Reserve currency status confers significant benefits to the host country. For the US government, it has not only meant additional income in the form of seigniorage — the profits made when issuing a currency — but also the capacity to borrow significant sums of capital very cheaply.
Further bolstering the dollar’s supremacy is the fact that it plays an outsized role in global trade and finance, with nearly a fifth of all trade deals outside the US invoiced in the currency.
The dollar is even more entrenched in global currency trading, with some 88 per cent of the deals in the $6.6tn daily market traded against the greenback, according to the Bank for International Settlements. This further limits the ability of central banks to diversify away from the dollar, according to Francesca Fornasari, head of currency solutions at Insight Investment.
As most currencies are, by default, traded against the dollar, euros would be of little use when, for example, an emerging market central bank needs to stop its currency from plummeting. “Central banks hold reserves as a security blanket for when markets become dysfunctional. If you’re the central bank of Indonesia and your currency is measured against the dollar, you really need to have dollars to be able to intervene,” says Ms Fornasari.
But this is not the first time in recent years that the dollar’s dominance has been questioned.
In 2008, an academic study by Mr Frankel and Menzie Chinn, a professor at University of Wisconsin — Madison, predicted that by 2022 the euro would surpass the dollar as the world’s leading reserve currency. At the time, the euro was powering towards its all-time high, peaking close to $1.60 in April of that year to round off an 82 per cent rise against the dollar. In the same period, the dollar index shed 40 per cent of its value, hitting a record low in March that year.
The onslaught of the global financial crisis just a few months later, which unleashed demand for safe dollar assets, ended that bout of speculation about the euro supplanting the US currency.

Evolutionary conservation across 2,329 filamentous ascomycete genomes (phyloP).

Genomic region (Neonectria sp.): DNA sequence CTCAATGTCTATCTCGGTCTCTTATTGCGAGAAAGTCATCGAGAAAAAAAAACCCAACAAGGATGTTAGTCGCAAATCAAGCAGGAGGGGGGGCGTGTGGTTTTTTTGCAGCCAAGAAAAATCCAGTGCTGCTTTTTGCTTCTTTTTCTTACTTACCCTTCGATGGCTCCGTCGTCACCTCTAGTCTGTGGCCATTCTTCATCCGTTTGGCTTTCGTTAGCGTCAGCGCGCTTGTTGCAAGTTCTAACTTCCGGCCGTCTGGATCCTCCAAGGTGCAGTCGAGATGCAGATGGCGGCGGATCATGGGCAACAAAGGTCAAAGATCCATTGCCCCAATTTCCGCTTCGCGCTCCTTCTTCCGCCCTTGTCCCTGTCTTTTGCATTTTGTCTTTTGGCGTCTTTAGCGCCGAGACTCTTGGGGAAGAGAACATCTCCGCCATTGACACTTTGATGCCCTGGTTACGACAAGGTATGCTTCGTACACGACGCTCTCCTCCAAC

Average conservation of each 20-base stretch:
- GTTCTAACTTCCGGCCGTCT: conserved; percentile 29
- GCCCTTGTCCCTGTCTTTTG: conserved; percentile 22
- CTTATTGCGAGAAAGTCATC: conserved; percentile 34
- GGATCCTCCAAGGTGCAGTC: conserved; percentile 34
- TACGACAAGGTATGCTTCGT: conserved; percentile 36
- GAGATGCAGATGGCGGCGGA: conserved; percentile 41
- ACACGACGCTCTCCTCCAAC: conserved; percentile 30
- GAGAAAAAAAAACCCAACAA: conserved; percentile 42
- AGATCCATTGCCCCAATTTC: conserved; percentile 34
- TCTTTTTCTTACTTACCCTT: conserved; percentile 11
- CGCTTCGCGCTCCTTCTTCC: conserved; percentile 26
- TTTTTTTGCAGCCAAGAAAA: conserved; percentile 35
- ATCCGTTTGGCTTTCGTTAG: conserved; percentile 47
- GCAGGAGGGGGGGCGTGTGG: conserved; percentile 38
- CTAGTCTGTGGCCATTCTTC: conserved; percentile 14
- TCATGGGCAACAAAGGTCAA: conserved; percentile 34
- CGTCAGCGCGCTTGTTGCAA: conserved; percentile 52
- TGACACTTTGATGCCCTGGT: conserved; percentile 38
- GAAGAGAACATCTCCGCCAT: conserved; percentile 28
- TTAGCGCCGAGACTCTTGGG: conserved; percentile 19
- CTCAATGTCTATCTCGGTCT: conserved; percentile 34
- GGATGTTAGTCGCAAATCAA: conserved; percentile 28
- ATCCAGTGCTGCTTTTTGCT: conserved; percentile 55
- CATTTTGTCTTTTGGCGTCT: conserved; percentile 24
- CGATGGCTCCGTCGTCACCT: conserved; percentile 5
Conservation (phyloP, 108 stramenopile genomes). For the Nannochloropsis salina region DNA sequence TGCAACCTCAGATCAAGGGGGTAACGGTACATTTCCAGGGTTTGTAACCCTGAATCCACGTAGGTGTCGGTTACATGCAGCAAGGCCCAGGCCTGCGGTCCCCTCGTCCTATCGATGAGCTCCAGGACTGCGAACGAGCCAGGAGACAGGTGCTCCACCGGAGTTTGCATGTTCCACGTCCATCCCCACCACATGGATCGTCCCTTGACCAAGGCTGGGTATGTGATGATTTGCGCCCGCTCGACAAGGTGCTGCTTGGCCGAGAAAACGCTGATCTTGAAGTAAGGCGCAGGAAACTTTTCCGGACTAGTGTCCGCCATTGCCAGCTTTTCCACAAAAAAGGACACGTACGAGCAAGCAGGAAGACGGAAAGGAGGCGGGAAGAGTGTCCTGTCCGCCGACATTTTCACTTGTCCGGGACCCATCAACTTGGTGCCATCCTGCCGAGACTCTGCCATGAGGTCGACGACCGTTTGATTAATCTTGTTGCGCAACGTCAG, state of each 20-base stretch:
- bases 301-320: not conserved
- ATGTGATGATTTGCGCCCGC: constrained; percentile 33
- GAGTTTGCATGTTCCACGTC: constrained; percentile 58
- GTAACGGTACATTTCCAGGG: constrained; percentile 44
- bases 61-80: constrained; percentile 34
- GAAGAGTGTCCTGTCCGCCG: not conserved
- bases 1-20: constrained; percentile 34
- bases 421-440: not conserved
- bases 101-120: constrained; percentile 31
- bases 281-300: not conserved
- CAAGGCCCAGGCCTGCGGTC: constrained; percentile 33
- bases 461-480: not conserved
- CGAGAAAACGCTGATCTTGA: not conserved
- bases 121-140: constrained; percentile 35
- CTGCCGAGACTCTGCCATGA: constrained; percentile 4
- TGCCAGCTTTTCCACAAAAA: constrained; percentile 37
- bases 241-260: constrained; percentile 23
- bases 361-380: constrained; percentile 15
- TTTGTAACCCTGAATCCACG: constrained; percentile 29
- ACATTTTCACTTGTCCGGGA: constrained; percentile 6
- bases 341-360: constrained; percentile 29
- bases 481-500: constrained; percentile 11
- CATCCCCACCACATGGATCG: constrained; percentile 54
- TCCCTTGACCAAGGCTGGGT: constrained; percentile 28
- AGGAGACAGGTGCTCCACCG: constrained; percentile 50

The latest available data from central bank reserve managers shows that the US currency’s share of their stockpiles increased in the first quarter of the year, with nearly 62 per cent of the roughly $11tn of global foreign exchange holdings allocated to the dollar. This is just two percentage points lower than in 2008, according to data from the IMF. The euro’s share of reserves peaked in 2009 at 28 per cent; in the first quarter of the year it stood at 20 per cent.
Currency watchers once looked to China as the biggest threat to the dollar’s dominance. But, so long as its financial system remains subject to capital flow restrictions, the renminbi cannot play the part of a global reserve currency, analysts say. Its share of global central bank holdings has increased but still stands at only 2 per cent.
But regimes do change, posing a long-term rather than immediate danger to the dollar. “People assume that nothing the US does could turn into a situation where the dollar loses credibility. But that’s wrong and you only have to look at Britain as a cautionary tale,” says Mr Frankel. “Sterling used to be the world’s reserve currency but it lost its status, which shows that you can lose that exorbitant privilege.”